It’s fairly easy to look at the progression of popular rock and roll as an endless string of hype, backlashes, and downfalls; this doesn’t only apply to bands, but to entire styles; anyone who’s seen Riki Rachman impotently whining on some MTV retrospective about the much-deserved demise of Headbanger’s Ball knows that grunge effectively rendered hair metal obsolete. Similarly, punk music, in its backlash against traditionalist rock and prog-rock, provided an exciting alternative for kids who didn’t like Pink Floyd. The logical thing to do at this point would be to uselessly assume that this is some sort of pattern, and that some wonderful new style is going to come along, helmed by some audacious and exciting new band, and it’s going to thoroughly shame, ridicule, and destroy such outdated annoyances as post-grunge, nu-metal, and rap-metal. Luckily, I have devised a system through which I can find just such a band.

Those of you who’ve read my column before might recall that I am a bona-fide incredibly super smart genius. You might also recall that due to my position as a scientific forklift operator at NASA, I have access to the most super-advanced, cutting edge technology known to man (in fact, I’m writing this column on the very same computer that they use to control that little robot fellow they put on Mars. I hope they don’t mind that I took it home for the weekend). I’m not just telling you this in the interest of demonstrating how much better I am than you, although that is certainly an advantage. In fact, I’m telling you this to introduce you to my radical new idea for finding a rock and roll savior.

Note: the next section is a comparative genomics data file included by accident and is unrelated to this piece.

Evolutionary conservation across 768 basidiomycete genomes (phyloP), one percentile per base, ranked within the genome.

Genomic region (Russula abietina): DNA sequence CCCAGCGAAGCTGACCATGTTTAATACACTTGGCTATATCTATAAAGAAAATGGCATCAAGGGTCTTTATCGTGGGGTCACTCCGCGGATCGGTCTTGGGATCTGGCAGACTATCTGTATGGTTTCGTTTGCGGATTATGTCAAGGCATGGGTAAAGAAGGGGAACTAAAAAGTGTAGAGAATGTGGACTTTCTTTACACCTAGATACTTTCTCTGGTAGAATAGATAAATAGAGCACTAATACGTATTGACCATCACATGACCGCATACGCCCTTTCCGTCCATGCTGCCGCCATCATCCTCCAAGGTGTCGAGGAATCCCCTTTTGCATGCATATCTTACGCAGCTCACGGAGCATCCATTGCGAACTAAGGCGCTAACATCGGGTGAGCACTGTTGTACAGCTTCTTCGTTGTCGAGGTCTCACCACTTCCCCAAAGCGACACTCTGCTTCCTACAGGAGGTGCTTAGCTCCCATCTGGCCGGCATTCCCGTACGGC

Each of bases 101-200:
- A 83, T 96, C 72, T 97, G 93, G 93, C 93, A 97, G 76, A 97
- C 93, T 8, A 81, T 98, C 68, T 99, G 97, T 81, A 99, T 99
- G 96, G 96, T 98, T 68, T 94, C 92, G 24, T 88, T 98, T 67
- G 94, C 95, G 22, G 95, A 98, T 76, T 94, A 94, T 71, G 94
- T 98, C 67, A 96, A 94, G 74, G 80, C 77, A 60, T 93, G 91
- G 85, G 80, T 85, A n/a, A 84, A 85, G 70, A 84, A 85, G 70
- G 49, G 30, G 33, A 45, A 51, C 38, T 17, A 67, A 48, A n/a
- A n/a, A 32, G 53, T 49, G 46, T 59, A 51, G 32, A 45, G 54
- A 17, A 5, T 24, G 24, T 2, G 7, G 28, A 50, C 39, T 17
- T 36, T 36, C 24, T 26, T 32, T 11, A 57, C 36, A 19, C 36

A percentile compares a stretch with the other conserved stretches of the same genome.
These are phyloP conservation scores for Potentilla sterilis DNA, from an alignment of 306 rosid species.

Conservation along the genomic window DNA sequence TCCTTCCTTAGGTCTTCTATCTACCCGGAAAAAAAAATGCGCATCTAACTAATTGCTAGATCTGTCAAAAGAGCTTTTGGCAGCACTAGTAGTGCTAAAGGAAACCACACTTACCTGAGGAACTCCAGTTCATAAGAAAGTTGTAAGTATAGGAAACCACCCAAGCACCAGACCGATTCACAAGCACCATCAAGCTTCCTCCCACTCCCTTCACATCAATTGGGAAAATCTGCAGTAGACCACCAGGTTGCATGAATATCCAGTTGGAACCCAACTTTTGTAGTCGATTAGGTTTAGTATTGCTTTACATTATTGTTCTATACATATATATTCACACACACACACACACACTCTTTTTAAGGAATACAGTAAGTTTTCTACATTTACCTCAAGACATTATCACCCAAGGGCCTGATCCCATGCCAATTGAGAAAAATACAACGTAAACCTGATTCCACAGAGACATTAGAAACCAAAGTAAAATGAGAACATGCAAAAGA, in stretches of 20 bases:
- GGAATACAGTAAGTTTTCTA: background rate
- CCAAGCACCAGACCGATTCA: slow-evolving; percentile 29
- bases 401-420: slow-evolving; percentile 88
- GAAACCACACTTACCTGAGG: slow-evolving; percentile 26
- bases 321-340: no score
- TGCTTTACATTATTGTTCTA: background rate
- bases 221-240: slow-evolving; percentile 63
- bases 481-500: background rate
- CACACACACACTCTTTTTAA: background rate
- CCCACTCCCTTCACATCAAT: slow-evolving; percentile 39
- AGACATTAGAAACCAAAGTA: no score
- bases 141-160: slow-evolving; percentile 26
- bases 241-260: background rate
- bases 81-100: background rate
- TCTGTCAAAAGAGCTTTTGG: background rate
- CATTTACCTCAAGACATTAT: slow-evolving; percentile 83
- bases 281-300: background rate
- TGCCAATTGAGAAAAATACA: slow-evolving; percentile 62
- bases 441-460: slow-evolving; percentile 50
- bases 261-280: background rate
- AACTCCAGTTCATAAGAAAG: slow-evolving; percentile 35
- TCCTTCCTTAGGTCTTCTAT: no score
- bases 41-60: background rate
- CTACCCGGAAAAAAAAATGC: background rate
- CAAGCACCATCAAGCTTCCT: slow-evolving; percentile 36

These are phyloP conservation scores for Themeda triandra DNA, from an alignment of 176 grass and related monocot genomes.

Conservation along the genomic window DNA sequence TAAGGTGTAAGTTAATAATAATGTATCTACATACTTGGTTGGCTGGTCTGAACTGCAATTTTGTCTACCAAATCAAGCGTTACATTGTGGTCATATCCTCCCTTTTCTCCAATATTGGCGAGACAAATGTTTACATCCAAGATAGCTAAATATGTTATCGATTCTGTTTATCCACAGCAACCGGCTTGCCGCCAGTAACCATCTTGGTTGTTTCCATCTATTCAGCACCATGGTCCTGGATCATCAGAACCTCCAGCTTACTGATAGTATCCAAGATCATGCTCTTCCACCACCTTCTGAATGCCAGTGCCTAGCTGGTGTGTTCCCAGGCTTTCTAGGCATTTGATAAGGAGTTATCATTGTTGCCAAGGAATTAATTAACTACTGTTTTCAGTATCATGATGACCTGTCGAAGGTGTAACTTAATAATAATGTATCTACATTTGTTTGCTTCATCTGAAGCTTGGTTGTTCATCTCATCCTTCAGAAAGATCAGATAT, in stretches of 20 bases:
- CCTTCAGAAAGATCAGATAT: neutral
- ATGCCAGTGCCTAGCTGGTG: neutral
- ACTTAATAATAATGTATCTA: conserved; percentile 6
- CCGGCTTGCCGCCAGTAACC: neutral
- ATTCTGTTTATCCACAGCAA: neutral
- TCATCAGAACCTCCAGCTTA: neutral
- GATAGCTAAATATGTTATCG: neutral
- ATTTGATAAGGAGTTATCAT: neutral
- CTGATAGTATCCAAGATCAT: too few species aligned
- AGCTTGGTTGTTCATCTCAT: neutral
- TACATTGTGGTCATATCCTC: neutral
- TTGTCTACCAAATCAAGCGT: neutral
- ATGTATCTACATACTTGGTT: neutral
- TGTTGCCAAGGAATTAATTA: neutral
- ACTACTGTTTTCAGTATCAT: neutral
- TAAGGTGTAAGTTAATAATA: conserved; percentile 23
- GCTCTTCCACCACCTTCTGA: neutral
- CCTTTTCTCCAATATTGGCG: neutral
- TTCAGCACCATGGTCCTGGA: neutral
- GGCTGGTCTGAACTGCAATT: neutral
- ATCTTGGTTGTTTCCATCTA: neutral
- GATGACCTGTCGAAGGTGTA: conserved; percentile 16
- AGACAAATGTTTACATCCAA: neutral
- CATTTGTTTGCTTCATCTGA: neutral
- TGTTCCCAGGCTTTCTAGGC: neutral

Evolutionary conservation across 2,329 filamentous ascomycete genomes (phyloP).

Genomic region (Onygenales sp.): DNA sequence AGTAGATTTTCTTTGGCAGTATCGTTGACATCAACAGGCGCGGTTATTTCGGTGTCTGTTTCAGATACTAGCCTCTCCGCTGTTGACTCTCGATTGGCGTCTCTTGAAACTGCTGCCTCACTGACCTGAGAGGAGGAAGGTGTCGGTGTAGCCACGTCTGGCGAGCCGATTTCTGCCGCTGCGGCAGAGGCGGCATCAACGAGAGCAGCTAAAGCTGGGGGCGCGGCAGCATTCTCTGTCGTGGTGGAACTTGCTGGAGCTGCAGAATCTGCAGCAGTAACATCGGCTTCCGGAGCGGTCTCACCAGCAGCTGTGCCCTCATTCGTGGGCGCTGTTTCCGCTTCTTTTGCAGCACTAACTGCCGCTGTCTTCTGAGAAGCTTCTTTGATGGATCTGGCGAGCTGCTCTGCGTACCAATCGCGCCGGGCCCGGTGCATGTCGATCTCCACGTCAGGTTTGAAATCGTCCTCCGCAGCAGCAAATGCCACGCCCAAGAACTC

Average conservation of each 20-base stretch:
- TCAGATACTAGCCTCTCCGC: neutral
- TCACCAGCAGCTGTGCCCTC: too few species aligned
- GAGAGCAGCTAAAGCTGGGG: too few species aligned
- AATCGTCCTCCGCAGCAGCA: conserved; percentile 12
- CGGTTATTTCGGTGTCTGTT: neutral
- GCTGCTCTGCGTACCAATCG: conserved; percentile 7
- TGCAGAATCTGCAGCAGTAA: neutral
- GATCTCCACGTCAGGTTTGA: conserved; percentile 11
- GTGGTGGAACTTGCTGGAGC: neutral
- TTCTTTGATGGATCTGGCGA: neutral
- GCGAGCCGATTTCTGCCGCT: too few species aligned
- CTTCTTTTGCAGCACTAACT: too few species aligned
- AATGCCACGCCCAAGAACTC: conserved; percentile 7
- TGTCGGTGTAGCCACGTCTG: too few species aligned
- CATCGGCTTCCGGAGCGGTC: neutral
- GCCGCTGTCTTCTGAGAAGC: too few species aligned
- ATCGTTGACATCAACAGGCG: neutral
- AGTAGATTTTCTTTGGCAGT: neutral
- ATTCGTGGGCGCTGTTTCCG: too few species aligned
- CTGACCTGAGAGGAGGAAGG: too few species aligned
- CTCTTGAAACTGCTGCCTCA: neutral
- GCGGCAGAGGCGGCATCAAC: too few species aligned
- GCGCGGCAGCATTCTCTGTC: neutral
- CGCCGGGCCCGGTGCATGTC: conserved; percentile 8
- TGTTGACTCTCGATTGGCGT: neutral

NASA is not an organization which leaves any elements to chance. Unlike the music press, we don’t just go by our gut instincts; we are interested in cold, hard, empirical scientific reasoning. As such, we use ROCKSTAT, (the most advanced computer rock and roll analysis software in the world) to determine all the music that will be played for the astronauts in the space shuttle. We need to be able to find music that will invigorate them when needed, relax them when needed, and amuse them or enliven their spirits when needed. This software contains a vast database of the characteristics of tens of thousands of bands and albums, from the early beginnings of rock and roll right up to the newest indie releases. What I intend to do is define the exact specifications of a band that can serve as the much-needed antithesis to the post-grunge crap of today. I will then feed these specifications into ROCKSTAT and allow it to determine the perfect band to “save” rock and roll.